and should be enjoyed everyday.
Utah, Colorado, New Mexico and Arizona.
Wednesday, March 9, 2011
Finally tried the pork bbq sandwich down at Fattboyz Grillin and it did not disappoint. I piled on that homemade cole slaw that Reed makes; each bite was a mouthful of delicious goodness. If you like bbq, but haven’t tried out anything on his menu yet, well that’s your big loss, and more for the rest of us.
Americans eat a lot of pork products: fresh pork meat such as chops, tenderloin and ribs, or processed or cured: ham, bacon and sausage.
Thank the Chinese for your love of pork; they domesticated the animal around 5000 BC. Poor creature, it provides so much to us, and yet gets little respect for the most part. Being called a pig is an insult; a demeaning term used against people who are overweight, or to indicate that someone is unclean. In some religions, the pig is deemed the equivalent of a demon spawn from hell.
Pigs are cleaner animals than you might think. Sure they roll around in the mud; they don’t have sweat glands, so coat themselves in mud to keep cool in hot weather. You would do the same if push came to shove on the issue. The sows (females) are good mothers to their piglets; they are smart, and can form attachments with their human handlers. Medically, a close relationship has been established between pigs and humans; and some of their parts can be used as transplants in humans. So, be nice to pigs, one might save your life one day.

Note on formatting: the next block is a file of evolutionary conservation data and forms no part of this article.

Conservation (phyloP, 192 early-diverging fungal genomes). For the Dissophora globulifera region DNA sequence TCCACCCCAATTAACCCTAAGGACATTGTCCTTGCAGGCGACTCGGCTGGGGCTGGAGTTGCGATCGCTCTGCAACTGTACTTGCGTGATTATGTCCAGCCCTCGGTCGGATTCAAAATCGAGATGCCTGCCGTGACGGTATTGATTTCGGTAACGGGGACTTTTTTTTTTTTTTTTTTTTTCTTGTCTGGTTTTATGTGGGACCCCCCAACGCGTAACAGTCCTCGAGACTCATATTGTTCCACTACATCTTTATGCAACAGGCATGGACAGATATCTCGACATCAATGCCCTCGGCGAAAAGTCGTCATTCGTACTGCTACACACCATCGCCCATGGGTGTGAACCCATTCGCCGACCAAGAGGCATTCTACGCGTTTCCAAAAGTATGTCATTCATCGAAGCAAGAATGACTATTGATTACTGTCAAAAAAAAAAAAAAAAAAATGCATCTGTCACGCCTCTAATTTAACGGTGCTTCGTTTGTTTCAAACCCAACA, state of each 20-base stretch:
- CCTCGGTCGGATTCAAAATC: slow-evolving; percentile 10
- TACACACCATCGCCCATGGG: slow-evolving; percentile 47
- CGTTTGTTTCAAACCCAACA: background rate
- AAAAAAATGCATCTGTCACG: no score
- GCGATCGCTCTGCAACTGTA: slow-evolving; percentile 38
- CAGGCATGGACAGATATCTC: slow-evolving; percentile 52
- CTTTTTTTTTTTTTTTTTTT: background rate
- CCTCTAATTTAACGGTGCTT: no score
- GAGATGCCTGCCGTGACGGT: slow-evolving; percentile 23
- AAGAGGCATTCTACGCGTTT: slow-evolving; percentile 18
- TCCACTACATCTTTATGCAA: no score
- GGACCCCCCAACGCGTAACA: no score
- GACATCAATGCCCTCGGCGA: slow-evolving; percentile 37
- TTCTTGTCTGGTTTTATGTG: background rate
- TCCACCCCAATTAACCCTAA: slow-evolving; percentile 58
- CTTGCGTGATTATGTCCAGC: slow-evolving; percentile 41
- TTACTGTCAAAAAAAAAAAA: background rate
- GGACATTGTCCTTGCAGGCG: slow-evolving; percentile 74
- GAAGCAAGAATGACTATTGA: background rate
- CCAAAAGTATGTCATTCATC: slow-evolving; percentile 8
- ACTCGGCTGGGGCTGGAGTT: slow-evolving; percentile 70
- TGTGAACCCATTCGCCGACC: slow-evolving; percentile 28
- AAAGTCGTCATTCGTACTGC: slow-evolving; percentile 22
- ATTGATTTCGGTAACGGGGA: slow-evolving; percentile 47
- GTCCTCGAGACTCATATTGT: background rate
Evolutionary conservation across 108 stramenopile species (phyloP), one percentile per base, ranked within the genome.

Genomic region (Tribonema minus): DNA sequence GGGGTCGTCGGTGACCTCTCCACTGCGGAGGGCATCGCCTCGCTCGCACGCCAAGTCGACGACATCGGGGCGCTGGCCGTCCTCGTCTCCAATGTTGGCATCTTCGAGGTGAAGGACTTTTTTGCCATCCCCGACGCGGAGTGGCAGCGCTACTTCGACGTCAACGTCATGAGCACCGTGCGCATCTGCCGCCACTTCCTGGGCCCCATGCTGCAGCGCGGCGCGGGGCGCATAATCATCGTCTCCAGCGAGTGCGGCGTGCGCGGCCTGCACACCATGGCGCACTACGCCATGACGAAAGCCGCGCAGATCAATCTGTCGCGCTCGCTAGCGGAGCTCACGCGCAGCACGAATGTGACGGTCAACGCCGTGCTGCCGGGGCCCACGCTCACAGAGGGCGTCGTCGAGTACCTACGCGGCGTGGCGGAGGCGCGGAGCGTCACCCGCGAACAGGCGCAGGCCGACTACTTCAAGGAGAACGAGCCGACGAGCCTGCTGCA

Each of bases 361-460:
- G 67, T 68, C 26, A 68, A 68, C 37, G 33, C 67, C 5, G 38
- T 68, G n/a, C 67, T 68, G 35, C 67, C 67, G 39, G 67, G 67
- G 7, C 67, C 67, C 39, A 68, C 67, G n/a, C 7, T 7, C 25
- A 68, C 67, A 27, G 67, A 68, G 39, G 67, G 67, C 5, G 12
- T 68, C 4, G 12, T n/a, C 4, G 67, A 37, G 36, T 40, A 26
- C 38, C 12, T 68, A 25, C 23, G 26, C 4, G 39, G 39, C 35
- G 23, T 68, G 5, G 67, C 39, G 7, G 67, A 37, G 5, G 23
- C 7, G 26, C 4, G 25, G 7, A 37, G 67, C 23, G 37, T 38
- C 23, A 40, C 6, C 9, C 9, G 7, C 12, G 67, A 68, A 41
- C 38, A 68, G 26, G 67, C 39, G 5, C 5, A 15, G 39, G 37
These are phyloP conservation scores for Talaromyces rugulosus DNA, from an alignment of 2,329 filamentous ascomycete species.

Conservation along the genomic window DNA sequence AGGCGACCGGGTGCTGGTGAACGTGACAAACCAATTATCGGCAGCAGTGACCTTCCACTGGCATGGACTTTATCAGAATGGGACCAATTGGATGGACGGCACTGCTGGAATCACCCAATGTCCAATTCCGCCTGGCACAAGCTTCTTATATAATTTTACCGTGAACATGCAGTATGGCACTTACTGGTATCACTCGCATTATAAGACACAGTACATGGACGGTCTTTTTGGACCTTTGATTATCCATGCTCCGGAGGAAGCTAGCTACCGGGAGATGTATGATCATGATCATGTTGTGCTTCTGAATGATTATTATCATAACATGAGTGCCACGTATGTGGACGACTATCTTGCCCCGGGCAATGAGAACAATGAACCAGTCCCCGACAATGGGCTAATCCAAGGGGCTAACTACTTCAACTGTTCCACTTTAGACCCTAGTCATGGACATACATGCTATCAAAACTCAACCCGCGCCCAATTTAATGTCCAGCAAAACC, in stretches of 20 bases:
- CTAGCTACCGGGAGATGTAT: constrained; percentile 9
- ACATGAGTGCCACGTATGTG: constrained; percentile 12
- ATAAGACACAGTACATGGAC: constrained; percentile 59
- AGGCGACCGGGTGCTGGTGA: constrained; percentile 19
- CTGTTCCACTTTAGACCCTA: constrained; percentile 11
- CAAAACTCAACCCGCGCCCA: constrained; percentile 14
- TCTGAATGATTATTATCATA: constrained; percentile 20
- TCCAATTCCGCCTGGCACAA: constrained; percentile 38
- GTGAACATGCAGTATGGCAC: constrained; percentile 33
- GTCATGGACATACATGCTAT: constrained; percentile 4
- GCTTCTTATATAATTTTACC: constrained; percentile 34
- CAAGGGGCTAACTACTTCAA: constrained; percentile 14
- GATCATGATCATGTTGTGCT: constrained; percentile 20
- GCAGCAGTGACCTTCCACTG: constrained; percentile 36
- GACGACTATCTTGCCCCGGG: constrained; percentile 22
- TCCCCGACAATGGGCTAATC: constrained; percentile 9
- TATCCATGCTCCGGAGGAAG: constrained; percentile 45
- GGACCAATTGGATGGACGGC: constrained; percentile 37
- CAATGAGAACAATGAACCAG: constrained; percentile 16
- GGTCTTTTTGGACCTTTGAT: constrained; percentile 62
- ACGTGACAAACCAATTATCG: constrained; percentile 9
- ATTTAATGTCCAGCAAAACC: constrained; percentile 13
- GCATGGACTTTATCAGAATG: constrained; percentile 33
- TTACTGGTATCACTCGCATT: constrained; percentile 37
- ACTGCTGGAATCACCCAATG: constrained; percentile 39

That being said, they are still a part of human consumption, and being the carnivore that I am, I enjoy a good piece of pork now and then. Pork meat can be bland, so you need to do a little work to get the flavor infused into it. Brining (a salt water bath) and marinating are two ways; also slow cooking gives the meat time to absorb flavors from other ingredients. So, whether you’re roasting, smoking, broiling, frying or whatever technique you like to use; go slow for the best tasting results.
Pork Roast with Caramelized Onions and Marsala Sauce
3 lb boneless pork loin roast
2 Tbsp olive oil
Marsala wine: ½ cup plus 2 Tbsp
2 large onions, slivered
¼ cup brown sugar
1 cup beef broth
1 cup heavy whipping cream
¼ tsp ground black pepper
1 Tbsp fresh thyme leaves (if unavailable, use ½ Tbsp dry leaves)
Soak the pork roast in a brine (salt and water solution) for four hours; remove and pat dry. This will help tenderize the meat, and allow it to soak in flavors more easily.
In a medium skillet, on high heat, brown all sides of the roast in the olive oil; remove the roast to a 4 qt crock pot, set on low. In the same skillet, deglaze pan with 2 Tbsp of Marsala wine; add the onions and cook till partially softened. Reduce heat to low, mix in brown sugar; cover and let cook for additional 10 minutes.
Add the onions, ½ cup wine and broth to the crock pot; cover and let cook for 6 hours. Remove roast, set heat to high; add in cream, black pepper and thyme and let cook for 15 minutes. Serve sauce over sliced pork roast.
Makes 8-10 servings.
Posted by Mary Cokenour at 12:24 PM 0 comments
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